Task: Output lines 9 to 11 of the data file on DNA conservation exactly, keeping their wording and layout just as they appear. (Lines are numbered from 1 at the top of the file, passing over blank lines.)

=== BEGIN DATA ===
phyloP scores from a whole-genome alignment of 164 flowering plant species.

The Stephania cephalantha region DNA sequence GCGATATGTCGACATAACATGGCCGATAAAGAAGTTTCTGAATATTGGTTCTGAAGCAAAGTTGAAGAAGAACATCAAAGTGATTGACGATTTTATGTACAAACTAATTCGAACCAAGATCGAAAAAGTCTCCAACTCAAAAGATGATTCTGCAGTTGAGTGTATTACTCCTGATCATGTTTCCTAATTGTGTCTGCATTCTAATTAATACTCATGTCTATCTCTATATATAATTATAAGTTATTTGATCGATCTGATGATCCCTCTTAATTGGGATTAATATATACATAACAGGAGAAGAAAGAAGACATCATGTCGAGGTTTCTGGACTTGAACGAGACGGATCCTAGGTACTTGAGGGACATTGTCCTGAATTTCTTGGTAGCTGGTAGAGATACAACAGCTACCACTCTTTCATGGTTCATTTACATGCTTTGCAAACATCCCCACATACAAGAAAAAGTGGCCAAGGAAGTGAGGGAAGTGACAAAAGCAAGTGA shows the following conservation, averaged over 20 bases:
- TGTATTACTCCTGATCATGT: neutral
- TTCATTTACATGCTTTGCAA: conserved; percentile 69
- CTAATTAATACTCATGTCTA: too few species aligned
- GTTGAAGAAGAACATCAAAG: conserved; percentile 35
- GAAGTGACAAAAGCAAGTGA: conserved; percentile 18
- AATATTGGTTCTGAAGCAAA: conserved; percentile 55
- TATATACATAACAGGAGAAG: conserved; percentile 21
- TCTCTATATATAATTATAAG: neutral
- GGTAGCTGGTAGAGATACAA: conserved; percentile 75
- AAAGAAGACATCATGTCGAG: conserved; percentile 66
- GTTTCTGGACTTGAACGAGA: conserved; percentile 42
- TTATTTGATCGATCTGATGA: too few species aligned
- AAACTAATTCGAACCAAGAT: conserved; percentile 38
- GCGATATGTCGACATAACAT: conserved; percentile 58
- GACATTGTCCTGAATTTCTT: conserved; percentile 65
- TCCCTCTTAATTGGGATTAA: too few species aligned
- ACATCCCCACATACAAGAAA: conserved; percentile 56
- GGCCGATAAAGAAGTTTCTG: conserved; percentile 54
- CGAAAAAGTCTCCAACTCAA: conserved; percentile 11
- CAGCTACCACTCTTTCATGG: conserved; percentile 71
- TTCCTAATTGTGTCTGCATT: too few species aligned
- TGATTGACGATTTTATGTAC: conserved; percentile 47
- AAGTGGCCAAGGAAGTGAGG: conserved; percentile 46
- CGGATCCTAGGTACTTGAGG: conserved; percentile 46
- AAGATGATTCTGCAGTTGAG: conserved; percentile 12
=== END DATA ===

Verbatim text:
- TATATACATAACAGGAGAAG: conserved; percentile 21
- TCTCTATATATAATTATAAG: neutral
- GGTAGCTGGTAGAGATACAA: conserved; percentile 75